When I was a child in Southern California my father took by brother and me camping on a regular basis. There is so much to explore there -- the San Gabriel and San Bernadino Mountains, the Mojave, Anza Borrego, and Joshua Tree deserts, abandoned gold mines, derelict ruins, hidden lakes. And further away, the Southern Sierra.
When I think back on it, we did some outrageously risky things in those days, with my father and out of his sight. I am thinking of times when we hit a big rock and disabled the car miles and miles from the nearest highway (twice no less). Once the car froze and we waited all day for it to thaw (by dusk it was still frozen, and we had to start to walk). Or the time we went backpacking with no tents or even groundcloths, and it started pouring in the middle of the night, turned to snow, and six of us spent the rest of the night in an outhouse (standing room only).
Miraculously, as an adult my love of backpacking has remained with me. Alas, I am now living in New Jersey. I have tried the Catskills, the Pine Barrens, the Adirondacs. They have never developed the hold on me that the Sierras still posses. Even before I moved East, when I was living in Los Angeles, I found it more convenient to fly to Fresno and take a bus to Sequoia than to drive. The trip is only a bit longer from New Jersey. I still find it amazing that I can leave home in the morning, get to Fresno in the early afternoon, get up to Sequoia before five, and be in the backcountry that very evening.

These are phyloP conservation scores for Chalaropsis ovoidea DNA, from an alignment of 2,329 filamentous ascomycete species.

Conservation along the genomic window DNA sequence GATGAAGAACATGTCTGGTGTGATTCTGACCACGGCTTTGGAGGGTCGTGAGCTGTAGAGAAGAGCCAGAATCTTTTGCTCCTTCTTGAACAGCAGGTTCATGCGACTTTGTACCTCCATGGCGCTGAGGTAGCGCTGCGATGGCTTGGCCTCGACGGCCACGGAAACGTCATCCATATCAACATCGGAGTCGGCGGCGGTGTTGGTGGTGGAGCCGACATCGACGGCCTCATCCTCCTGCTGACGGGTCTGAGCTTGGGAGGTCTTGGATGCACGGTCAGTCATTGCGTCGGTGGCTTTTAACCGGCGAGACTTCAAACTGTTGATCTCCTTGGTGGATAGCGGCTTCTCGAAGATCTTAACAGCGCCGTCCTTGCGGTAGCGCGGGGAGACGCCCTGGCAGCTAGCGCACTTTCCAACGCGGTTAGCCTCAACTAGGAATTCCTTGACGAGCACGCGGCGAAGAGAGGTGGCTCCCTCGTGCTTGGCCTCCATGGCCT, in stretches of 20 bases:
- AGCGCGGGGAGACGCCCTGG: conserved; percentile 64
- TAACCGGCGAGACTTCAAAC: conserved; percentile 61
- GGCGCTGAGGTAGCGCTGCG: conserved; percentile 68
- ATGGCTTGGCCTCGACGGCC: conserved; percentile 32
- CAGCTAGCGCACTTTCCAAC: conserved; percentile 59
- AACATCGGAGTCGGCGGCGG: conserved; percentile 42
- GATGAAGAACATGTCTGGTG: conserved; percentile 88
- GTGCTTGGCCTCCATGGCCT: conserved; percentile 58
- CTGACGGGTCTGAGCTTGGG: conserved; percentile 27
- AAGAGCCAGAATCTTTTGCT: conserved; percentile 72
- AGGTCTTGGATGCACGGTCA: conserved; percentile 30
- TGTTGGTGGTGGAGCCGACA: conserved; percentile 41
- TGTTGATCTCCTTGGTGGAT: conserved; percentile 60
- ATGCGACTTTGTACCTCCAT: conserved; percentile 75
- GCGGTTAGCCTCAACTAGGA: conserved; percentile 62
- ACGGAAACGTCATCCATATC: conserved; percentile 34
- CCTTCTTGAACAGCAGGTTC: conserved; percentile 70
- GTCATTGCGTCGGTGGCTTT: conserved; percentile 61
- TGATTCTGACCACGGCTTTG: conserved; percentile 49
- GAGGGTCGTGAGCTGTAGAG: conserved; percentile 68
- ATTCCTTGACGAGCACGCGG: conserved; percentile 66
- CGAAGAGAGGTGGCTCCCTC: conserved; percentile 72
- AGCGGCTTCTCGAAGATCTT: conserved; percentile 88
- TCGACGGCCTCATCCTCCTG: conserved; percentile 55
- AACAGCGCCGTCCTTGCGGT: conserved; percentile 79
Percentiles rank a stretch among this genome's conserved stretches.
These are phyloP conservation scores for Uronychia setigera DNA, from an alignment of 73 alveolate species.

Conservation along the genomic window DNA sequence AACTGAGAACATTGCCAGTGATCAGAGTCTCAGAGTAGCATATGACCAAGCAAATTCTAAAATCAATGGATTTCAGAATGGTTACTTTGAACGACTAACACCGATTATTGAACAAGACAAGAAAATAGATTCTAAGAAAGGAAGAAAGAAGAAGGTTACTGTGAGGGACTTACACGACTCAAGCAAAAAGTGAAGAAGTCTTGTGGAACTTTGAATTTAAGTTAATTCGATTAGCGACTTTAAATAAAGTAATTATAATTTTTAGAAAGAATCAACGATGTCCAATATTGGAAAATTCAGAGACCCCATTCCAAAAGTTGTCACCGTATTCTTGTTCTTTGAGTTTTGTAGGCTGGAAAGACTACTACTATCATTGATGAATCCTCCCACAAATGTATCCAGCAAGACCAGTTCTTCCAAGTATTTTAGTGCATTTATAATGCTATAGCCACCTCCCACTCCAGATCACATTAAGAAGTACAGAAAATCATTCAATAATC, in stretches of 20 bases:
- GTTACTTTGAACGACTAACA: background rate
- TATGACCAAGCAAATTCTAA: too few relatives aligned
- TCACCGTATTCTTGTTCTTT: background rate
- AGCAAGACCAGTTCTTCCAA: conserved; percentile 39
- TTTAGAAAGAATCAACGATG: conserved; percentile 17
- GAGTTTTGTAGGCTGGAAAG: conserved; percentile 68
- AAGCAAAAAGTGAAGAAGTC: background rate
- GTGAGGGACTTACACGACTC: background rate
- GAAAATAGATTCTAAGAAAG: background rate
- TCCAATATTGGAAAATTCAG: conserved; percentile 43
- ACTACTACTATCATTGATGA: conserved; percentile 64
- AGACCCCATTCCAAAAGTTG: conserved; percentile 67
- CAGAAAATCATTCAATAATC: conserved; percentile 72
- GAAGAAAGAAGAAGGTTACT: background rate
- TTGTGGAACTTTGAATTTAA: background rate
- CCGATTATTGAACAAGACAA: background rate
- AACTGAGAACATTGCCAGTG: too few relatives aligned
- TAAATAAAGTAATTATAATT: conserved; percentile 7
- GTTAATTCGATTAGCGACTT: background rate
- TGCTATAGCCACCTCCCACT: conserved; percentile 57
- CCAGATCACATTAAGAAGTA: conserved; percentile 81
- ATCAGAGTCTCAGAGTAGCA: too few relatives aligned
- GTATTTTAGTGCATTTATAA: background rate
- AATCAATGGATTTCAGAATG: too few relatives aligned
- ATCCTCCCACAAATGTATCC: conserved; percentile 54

Over the years, I have taken my son and daughter, separately and together with their friends. I have gone with my father a couple times. But mostly I have gone by myself. I know this increases the risks, and it also increases the pleasures, but mostly it is forced upon my by circumstances. Maybe the WWW will help me to find companions to share these adventures with. If you are interested in joining me, let me know.
The following pictures are a random selection from the many trips I have been on. It is amazing how feebly pictures convey the feeling of the mountains, and how much less they would mean to someone who cannot link them to the memory of actually being there. If you have ever explored the backcountry of Sequoia/Kings Canyon, maybe some of these pictures will stir your memories.
The gulf between picture and memory is especially true of pictures taken from the highest peaks. Here I am on the ridge just below Triple Divide Peak. It seems like sheer cliffs on both sides. I have not seen another hiker in days, and am feeling pretty nervous. The picture makes it look pretty easy, right ?